Two separate class action lawsuits, one by Edward O’Bannon and one by Craig Newsome, were filed against the National Collegiate Athletic Association (NCAA) and the Collegiate Licensing Company (CLC) alleging violations of the Sherman Act, as well as state law claims for unjust enrichment and accounting. O’Bannon v. National Collegiate Athletic Ass’n, ___ F.Supp.2d ___ (N.D.Cal. February 8, 2010) [Slip Opn., at 1]. The class actions were consolidated with other class actions containing similar claims. Id., at 4. According to the allegations underlying the class action complaints, plaintiffs competed as student athletes at their respective universities, and were at that time governed by the “rules and regulations of NCAA.” Id., at 2. The class actions alleged that the NCAA’s rules and regulations violate the Sherman Act because Form 08-3a, which the NCAA requires student athletes to sign, provides: “You authorize the NCAA [or a third party acting on behalf of the NCAA (e.g., host institution, conference, local organizing committee)] to use your name or picture to generally promote NCAA championships or other NCAA events, activities or programs.” Id., at 2-3. Moreover, NCAA Bylaw Article 12.5.1.1 authorizes the NCAA (and certain others) to “use a student-athlete's name, picture or appearance to support its charitable or educational activities or to support activities considered incidental to the student-athlete's participation in intercollegiate athletics,” id., at 3. This constitutes anticompetitive conduct, the class actions alleged, because the NCAA essentially “requires student athletes to ‘relinquish all rights in perpetuity to the commercial use of their images, including after they graduate and are no longer subject to NCAA regulations.’” Id. Plaintiffs alleged that they “[did not] consent to these agreements and that they [did] not receive compensation for the use of their images.” Id. Defense attorneys moved to dismiss the class actions; the district court found that the Newsome class action allegations were inadequate to state claims, but that the O’Bannon class action adequately alleged violations of the Sherman Act.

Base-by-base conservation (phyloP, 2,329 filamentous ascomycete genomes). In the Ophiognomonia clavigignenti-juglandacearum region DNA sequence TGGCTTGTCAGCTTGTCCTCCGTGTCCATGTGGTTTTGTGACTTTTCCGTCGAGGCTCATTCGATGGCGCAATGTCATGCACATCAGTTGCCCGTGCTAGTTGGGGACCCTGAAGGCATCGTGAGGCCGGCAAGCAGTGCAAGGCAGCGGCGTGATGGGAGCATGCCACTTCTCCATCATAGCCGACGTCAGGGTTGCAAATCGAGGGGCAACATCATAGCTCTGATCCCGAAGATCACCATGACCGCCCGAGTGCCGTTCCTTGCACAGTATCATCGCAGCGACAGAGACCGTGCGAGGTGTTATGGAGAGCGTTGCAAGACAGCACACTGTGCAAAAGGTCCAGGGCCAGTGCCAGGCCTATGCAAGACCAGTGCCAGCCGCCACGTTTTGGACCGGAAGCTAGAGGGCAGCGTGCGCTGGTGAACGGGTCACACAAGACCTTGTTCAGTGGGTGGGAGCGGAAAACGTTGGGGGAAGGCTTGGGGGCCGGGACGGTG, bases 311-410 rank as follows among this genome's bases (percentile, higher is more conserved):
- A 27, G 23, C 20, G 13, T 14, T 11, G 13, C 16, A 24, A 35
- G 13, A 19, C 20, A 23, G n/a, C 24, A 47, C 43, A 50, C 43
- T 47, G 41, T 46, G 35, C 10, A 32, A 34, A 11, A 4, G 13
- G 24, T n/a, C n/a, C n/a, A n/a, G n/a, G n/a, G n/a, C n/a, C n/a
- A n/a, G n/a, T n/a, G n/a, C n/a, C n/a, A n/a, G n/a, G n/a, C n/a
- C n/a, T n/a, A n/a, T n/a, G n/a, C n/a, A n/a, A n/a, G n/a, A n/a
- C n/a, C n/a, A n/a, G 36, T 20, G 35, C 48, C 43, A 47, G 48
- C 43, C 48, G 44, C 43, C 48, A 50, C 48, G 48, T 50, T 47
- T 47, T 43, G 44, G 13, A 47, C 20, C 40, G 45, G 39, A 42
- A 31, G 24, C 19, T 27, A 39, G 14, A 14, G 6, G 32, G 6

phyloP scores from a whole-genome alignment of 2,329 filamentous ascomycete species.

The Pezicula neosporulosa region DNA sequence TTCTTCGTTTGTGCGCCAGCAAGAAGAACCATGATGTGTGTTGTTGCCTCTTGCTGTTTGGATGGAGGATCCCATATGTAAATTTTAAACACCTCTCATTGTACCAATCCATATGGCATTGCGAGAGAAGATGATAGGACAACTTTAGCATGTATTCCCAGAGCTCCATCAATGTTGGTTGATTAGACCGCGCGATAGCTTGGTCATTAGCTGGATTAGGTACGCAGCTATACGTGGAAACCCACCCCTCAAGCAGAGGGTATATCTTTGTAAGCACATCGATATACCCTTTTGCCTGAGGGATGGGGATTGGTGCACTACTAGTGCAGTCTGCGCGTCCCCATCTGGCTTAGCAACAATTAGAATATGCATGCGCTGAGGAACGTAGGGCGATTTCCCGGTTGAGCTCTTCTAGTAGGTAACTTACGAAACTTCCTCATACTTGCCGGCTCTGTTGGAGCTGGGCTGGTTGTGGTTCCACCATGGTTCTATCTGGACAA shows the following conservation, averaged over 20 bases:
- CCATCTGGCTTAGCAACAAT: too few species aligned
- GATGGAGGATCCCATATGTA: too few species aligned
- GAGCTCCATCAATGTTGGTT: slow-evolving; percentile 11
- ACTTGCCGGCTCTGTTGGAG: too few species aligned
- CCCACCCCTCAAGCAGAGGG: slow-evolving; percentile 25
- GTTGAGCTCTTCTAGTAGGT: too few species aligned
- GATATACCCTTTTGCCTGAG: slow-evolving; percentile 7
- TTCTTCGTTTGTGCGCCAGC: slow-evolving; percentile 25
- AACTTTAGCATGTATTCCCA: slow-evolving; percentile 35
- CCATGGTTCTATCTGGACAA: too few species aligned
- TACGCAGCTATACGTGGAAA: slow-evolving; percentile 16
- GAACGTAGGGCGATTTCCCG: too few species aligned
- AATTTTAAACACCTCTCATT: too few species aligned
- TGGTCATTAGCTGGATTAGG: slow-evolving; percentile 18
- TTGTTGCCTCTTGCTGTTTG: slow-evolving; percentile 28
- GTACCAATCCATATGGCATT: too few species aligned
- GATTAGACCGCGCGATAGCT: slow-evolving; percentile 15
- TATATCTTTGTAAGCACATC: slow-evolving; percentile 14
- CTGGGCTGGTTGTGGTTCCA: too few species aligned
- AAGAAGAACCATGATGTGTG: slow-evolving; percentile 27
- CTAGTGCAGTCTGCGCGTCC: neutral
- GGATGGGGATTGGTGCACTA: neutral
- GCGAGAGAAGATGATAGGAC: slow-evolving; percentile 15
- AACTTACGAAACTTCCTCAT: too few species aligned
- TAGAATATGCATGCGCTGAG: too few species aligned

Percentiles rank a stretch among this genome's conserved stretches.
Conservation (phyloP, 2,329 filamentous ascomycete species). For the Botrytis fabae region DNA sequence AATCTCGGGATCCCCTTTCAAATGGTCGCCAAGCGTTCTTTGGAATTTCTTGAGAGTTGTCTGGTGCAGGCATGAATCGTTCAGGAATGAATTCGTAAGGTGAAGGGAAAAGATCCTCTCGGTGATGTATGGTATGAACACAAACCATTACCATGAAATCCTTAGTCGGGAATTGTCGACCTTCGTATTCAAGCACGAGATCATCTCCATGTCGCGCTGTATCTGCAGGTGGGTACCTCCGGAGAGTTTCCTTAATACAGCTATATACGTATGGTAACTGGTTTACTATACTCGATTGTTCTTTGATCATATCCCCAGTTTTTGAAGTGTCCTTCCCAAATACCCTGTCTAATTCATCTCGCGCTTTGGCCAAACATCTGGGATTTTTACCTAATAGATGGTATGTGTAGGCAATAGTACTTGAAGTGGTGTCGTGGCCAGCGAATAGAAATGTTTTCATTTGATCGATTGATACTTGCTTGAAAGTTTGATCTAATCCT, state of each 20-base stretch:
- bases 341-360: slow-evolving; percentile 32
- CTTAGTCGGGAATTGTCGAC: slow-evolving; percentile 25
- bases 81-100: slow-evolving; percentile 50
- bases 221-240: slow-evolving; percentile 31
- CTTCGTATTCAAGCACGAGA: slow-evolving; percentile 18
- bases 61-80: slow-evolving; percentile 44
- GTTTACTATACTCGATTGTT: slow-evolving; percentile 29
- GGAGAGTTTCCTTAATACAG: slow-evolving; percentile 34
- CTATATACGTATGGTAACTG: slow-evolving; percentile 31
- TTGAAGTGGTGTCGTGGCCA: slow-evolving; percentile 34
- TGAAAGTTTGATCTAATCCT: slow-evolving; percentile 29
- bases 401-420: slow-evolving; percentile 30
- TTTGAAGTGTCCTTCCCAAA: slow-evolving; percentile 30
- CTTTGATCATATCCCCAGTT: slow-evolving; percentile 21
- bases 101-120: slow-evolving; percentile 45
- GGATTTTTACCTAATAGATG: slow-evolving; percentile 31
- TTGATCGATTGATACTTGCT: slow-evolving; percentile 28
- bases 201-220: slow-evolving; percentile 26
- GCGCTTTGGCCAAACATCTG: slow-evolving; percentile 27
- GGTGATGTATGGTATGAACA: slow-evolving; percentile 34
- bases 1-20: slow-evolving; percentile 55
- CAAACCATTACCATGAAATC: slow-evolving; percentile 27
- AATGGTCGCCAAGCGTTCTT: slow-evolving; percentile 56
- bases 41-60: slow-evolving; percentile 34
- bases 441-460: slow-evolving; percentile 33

The district court began by analyzing the Sherman Act claims in the O’Bannon class action. See O’Bannon, at 5. The court concluded that each of the elements required to state a claim: specifically, the class action complaint adequately alleged an “agreement among Defendants and their purported co-conspirators,” id., at 6, an “unreasonable restraint of trade” under the “rule of reason,” id., at 7-11, and an impact on interstate commerce, id., at 11. Further, the claim was not time barred because the “continuing violation” doctrine tolled the statute of limitations. Id., at 11-12. O’Bannon also had standing to prosecute the class action claim, id., at 12-13, in part because his complaint alleges that “Defendants’ actions have deprived him of compensation for the use of images of himself from his collegiate career” and that his injury is “traceable to Defendants’ conduct, which includes, but is not limited to, NCAA’s rules and regulations,” id., at 13. The Newsome class action complaint, however, failed to state a claim under the Sherman Act because it failed to adequately allege an unreasonable restraint of trade. See id., at 13-14. Newsome’s fault was in filing a “truncated version of the O’Bannon [class action] complaint” that failed to adequately “plead a relevant market.” Id., at 14.